Two recent high-profile cases have caught the attention of child welfare activists. One of the primary reasons for the substantial media attention to both cases has been the sudden nature of the transitions. It’s obvious even to non-professionals that a child shouldn’t be plucked from one family and dropped into another without time and procedures for adjustment. Let’s try something.
If you didn’t know anything about children and their development, but you had to be in charge of a child’s transition from a foster family the child has been with and loves to another family that child didn’t know, how would you do it?
- Right after the judge’s decision, have the police come to a meeting with both families. Despite the child’s protests of not knowing the new family, and wanting to stay with his or her family, turn the child over within a few hours.
- Make the transition over weeks or months. Start with phone calls, then visits in neutral locations with both families present, letting the child express his or her feelings and having a mental health consultant present. Allow both families to be present in the child’s life.
If you answered B, you have common sense! I don’t really think we need much research to understand that B is the only reasonable answer. And, in fact, this is probably the way that most transitions from foster care work.
“Once the child attaches to a caregiver and that caregiver has become the psychological parent, it is crucial that the transition from the caregiver’s home be as emotionally protective as possible. Poorly executed or improperly timed transitions may adversely impact a child’s healthy development as well as the child’s continuing capacity to attach to others.”
Obviously, if a child is in a psychologically or physically dangerous situation, an immediate transfer is necessary. In the recent cases, though, a child was transferred from one loving family to another, under court order, without any transition time. The abrupt transition puts children at serious risk of mental health problems, including Reactive Attachment Disorder or Post Traumatic Stress Disorder.
In 2011, when she was two years old, VC was transferred to her biological father from the family who had raised her since birth. (For more information, see http://tallasthesky.com/?cat=12). The transfer occurred soon after a court hearing, with little warning and no transition ordered by the court. In the second case, 9 year-old Sonya Hodgin, who had been with her foster and adoptive family about 8 years, was turned over with two hours notice to her biological father, with whom she had had no relationship. Police were present, and Sonya was begging not to let him take her.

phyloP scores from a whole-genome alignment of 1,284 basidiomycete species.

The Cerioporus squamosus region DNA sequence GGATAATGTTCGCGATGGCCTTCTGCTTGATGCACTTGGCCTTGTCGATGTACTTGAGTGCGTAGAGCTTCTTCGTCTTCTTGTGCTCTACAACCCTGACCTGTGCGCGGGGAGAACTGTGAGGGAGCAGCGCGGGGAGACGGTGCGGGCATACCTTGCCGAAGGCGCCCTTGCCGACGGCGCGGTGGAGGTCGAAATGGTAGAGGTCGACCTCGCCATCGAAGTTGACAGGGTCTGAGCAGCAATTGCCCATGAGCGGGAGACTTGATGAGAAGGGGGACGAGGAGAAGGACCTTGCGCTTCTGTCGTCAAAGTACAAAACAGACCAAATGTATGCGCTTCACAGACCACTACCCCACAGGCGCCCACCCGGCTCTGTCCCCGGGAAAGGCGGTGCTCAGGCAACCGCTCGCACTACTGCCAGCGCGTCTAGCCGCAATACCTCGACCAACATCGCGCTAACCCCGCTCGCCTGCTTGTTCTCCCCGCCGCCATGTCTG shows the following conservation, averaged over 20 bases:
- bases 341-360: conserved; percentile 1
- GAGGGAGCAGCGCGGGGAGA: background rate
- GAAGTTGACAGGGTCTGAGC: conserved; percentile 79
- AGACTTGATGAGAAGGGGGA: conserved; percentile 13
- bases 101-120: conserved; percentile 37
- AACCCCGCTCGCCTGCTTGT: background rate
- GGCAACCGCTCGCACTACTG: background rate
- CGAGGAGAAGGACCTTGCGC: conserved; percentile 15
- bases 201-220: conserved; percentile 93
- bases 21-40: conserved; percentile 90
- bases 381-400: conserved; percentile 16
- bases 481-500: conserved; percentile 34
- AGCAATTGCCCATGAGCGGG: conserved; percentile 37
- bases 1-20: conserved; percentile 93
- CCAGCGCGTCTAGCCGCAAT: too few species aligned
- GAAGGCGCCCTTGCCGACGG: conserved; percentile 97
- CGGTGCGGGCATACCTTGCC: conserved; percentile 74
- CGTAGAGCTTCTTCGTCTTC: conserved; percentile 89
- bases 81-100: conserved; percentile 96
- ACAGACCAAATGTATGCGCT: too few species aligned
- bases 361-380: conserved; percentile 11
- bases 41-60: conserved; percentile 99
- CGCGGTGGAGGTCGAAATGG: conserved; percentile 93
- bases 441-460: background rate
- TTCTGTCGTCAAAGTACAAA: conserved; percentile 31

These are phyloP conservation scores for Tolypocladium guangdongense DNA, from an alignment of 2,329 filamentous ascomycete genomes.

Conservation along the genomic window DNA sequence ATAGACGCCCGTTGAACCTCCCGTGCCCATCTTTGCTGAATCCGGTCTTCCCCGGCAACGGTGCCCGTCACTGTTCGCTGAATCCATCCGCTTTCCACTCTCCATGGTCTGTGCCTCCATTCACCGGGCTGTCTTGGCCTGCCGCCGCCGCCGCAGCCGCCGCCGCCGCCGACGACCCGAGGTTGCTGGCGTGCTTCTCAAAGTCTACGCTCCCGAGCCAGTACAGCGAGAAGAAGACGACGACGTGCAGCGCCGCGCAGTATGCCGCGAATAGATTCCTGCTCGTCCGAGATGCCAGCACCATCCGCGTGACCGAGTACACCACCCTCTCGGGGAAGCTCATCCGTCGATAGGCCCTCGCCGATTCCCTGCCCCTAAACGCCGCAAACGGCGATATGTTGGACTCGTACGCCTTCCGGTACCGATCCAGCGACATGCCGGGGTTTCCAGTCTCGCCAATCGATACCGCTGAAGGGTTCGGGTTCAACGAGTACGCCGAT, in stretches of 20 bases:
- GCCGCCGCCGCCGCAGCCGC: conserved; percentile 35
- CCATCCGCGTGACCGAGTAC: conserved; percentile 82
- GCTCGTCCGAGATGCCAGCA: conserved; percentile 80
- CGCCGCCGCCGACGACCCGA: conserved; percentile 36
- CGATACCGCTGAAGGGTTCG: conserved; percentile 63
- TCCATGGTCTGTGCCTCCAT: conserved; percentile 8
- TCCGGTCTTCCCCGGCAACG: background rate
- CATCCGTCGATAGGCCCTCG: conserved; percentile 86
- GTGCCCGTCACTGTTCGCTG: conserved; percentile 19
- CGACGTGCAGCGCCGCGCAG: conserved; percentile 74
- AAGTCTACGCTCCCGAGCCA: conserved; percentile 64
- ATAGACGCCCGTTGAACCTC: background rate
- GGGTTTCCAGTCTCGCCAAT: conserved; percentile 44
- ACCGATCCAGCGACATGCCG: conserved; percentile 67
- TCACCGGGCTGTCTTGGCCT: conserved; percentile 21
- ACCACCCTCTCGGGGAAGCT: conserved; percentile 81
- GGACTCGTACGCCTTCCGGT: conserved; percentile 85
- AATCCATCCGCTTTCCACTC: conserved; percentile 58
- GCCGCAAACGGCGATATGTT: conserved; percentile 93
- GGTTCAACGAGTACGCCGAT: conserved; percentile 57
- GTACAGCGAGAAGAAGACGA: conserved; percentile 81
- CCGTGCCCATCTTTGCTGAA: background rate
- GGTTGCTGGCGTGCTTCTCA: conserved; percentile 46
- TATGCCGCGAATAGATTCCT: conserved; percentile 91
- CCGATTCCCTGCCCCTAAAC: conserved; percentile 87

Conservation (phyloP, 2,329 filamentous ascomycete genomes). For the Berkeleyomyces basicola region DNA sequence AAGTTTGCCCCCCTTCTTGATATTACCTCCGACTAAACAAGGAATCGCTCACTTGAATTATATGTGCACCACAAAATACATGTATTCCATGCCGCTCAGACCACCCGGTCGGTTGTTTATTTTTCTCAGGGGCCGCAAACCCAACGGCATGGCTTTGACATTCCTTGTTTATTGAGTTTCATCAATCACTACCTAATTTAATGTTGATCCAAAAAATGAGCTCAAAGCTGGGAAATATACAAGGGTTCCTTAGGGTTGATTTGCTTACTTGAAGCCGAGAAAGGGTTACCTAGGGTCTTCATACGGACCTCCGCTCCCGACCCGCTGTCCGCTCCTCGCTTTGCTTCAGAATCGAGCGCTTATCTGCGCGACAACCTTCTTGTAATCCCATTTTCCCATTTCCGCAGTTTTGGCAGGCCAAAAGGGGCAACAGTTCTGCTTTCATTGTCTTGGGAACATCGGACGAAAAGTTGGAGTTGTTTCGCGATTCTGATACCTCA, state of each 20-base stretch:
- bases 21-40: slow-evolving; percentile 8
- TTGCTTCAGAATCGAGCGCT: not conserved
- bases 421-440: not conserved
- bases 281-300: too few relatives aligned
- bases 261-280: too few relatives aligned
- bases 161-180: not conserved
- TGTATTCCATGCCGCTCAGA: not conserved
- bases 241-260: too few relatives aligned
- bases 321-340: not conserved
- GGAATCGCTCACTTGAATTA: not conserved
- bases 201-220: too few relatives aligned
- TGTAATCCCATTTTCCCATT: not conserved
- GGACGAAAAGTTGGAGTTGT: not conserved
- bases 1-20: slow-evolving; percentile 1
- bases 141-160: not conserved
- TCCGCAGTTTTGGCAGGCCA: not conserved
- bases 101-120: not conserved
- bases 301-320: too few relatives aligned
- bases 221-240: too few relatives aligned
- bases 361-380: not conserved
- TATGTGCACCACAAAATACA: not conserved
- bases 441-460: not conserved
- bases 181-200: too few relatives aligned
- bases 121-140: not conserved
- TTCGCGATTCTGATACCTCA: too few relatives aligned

Now, there are clearly exceptions to a gradual transition, and the best interest of each child should be taken into account each time. This means that Child Protective Services workers, attorneys, judges, guardians at litem, and attorneys ad litum should understand a child’s situation. These are children’s emotional lives at stake. The transition should never be dramatic just because the court battle has dragged out.
When a babysitter comes over, you give him or her instructions on what to do. When’s bedtime, the child’s routines, what the child is allowed and not allowed to do, what allergies s/he has, information about special needs or medical conditions. Think how much more information should pass between parents in a permanent transition situation. Parenting coordination has been developed as a discipline to help high-conflict parents implement their parenting plans. Professionals are available to help with transitions, and they should be consulted.
Let’s look at what’s standard practice and what the research says about how children should be transitioned.
A simple factsheet from www.childwelfare.gov provides some information for foster families transitioning to adoptive family. Even a child remaining within the same home, but making the transition from foster care to adoption, needs help with the transition. The factsheet recommends helping a child understand her life history and path forward, and giving her implicit and explicit permission to love both families.
Henry (2005) outlines a model for transitions from foster to adoptive care, which could serve as a model cases like VC’s case and Sonya’s case. Her model lists five steps. First, a child should be given notification of a move over a period of weeks. Second, a visit should occur in the existing home for two to three hours with both families present. Next, two to three visits within 1-3 days of each other should occur with the newer family outside the home. After that, 3+ four- to six- hour visits at the new home should occur within a week. Finally, 4-6 overnight visits in a period of two weeks complete the transition period. Of course, the child’s individual circumstances, adjustment to the transition and development level should be taken in to account. Had Henry’s (2005) guidelines been followed, both children would have had much less stress in the transition and less risk of psychological harm.
Children who don’t have a stable family life have enough stress without dramatic transitions. Our court system, and our child protection agencies, need to do better for children.
 Advokids: A Legal Resource for California Foster Children and Their Advocates. http://advokids.org/resources/childhood-mental-health/transitions/
 Greenberg, E. (2010, January). Fine Tuning the Brainding of Parenting Coordination. Family Court Review 48(1), 206-2011.
 Children’s Bureau (2012). Helping Your Foster Child Transition to Your Adopted Child. www.childwelfare.gov.